The vagus nerve as modulator of intestinal immune homeostasis.
The gastrointestinal (GI) tract constitutes the largest mucosal surface that is continually exposed to a wide range of antigens and potential immune stimuli including various dietary antigens and commensal bacteria. For this reason, the intestinal mucosal tissue contains the largest number of immune cells participating to an elaborate network of cells and effector molecules to defend the host from the external milieu. In order to maintain homeostasis, the immune system has developed diverse regulatory strategies including additional non-immunological actors able to control the immune response. Defects in these immunological responses can lead to intestinal disorders such as inflammatory bowel disease (IBD), encompassing Crohn’s disease and ulcerative colitis.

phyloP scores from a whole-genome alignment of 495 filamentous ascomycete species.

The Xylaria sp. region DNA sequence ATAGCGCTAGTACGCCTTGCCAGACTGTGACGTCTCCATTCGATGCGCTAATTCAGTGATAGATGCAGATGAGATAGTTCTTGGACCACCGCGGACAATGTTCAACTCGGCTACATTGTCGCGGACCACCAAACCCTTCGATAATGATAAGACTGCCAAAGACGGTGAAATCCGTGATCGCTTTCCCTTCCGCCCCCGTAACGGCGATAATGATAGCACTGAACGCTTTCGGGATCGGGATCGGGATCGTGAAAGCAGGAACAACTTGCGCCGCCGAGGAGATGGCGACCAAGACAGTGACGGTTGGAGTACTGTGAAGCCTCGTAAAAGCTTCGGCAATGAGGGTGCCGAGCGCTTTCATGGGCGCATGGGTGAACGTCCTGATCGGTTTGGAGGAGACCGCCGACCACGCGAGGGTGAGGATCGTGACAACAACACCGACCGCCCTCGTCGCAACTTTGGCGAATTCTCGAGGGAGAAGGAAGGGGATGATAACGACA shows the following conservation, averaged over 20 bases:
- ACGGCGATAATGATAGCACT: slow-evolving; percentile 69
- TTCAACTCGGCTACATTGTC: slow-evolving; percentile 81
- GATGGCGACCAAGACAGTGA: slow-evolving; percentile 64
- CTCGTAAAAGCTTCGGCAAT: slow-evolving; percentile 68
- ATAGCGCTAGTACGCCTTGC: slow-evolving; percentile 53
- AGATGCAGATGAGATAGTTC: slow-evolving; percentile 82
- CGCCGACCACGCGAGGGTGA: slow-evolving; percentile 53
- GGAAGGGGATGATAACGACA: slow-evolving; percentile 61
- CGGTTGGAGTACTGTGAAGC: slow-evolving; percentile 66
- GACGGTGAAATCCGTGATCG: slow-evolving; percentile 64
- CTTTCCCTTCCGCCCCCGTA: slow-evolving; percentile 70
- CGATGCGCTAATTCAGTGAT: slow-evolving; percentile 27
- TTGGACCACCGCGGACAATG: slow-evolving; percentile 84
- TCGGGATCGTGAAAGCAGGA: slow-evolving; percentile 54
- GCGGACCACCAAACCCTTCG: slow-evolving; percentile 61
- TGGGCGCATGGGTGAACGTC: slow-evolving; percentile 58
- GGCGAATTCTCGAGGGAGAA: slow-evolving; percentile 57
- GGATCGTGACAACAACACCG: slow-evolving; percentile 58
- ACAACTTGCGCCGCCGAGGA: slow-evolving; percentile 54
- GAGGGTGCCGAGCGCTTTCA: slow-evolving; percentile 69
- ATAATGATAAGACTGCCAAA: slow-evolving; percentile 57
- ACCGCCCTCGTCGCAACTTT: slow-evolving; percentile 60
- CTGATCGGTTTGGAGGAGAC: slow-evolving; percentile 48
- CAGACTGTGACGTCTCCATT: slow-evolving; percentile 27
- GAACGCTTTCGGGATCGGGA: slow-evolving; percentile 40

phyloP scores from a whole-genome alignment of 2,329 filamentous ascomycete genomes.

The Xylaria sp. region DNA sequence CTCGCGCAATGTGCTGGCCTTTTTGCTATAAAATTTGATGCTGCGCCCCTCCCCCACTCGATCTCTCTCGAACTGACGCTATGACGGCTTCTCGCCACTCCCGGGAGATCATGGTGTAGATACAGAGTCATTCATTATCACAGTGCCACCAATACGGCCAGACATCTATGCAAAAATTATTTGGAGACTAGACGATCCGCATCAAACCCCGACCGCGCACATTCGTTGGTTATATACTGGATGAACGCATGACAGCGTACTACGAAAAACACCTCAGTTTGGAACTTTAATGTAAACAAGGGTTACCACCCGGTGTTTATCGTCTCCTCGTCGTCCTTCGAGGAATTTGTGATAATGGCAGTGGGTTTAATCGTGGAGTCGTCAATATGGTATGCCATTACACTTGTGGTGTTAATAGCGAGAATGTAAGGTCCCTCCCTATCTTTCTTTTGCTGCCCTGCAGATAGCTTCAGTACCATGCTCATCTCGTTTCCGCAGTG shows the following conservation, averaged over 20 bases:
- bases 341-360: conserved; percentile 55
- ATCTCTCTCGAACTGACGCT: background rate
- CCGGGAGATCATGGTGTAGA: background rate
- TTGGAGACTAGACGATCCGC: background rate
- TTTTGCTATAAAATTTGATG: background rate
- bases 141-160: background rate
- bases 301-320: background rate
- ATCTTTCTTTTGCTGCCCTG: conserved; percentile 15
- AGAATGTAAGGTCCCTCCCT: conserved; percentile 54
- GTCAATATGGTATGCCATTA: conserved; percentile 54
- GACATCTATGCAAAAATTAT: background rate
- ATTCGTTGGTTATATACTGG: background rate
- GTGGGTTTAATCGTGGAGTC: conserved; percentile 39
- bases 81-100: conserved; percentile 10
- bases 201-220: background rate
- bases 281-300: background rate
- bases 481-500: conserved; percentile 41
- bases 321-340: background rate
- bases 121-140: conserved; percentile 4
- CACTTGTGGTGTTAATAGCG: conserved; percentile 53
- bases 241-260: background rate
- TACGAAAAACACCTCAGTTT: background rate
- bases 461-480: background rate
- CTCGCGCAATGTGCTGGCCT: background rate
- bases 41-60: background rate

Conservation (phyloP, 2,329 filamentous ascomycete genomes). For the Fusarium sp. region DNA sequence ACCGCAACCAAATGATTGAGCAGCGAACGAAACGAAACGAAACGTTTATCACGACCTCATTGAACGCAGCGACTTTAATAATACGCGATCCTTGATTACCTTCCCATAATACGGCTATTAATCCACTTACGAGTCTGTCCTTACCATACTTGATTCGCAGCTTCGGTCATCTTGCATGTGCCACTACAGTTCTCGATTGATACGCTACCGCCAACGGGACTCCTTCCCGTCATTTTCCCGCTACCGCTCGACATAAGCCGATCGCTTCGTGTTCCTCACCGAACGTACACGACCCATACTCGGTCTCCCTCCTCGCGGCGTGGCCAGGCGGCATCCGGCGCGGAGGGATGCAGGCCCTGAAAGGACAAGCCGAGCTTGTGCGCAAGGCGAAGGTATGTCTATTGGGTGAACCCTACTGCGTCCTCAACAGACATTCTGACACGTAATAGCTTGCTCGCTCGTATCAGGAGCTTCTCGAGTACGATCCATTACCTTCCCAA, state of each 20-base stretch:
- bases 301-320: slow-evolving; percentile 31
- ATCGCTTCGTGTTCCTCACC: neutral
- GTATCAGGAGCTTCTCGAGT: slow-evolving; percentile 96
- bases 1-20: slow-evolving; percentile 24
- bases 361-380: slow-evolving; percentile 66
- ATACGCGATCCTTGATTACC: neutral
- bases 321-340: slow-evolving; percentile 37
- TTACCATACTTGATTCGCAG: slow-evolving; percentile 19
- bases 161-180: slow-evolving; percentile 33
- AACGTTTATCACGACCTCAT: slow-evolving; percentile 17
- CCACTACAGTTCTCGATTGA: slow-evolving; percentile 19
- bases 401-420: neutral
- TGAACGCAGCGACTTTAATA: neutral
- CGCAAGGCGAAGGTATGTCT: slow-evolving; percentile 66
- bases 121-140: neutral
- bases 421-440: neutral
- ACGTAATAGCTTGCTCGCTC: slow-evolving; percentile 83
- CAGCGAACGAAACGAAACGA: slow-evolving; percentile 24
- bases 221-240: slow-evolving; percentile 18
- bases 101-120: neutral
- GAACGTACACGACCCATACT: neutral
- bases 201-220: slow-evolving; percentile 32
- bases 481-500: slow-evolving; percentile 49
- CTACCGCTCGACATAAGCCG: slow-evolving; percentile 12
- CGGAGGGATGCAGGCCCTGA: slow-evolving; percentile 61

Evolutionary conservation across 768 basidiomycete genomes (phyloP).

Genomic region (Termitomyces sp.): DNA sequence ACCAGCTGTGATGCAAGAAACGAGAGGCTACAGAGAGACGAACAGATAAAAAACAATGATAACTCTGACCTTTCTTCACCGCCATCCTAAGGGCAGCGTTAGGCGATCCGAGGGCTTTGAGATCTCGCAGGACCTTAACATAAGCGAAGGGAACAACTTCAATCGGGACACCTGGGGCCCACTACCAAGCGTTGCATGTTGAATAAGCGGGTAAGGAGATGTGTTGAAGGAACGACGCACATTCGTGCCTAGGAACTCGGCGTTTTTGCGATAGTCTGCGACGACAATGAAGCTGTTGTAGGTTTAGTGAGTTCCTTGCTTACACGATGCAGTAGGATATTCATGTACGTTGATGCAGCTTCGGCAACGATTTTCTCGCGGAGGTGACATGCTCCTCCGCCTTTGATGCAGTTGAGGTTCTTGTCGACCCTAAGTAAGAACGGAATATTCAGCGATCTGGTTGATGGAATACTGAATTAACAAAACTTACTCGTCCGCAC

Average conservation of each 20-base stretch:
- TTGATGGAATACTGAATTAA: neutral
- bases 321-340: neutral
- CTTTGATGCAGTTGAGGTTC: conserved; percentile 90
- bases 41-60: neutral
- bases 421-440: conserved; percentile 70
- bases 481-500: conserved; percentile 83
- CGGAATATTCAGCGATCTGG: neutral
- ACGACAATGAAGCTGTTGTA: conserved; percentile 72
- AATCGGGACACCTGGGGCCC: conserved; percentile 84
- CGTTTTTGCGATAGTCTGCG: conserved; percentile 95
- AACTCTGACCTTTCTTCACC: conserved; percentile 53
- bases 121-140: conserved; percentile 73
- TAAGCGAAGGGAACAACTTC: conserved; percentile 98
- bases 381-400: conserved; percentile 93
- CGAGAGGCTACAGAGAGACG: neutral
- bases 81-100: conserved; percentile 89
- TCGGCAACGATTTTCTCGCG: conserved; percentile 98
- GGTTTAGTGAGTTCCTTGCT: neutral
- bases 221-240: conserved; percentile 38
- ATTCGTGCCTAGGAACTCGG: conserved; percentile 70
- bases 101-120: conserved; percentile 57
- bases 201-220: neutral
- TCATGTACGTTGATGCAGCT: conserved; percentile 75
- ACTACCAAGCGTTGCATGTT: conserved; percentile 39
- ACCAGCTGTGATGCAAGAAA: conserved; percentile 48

Of note, organisms have evolved endogenous strategies in order to control immune response. The concept of an inflammatory reflex, in which the central nervous system responds to inflammatory stimuli and acts to limit inflammation, was clearly formulated by Tracey (174). This novel concept concerning the cholinergic anti-inflammatory pathway (CAIP) proposes that the vagus nerve plays a crucial role in the regulation of the immune response. This implies that a specific organ or region of the organism has its dedicated vagal innervation detecting activation of the innate immune system and providing integrated efferent vagal input to dampening the inflammatory response (174). Truthfully, vagotomy (VXG) significantly aggravated the development of septic shock and enhanced inflammation whereas electrical stimulation of the efferent vagus nerve prevented systemic inflammation (175). Moreover, our research group has provided evidence that the CAIP also modulates the intestinal immune system in a model of post-operative ileus (POI) in which the inflammation is located at the muscularis layer.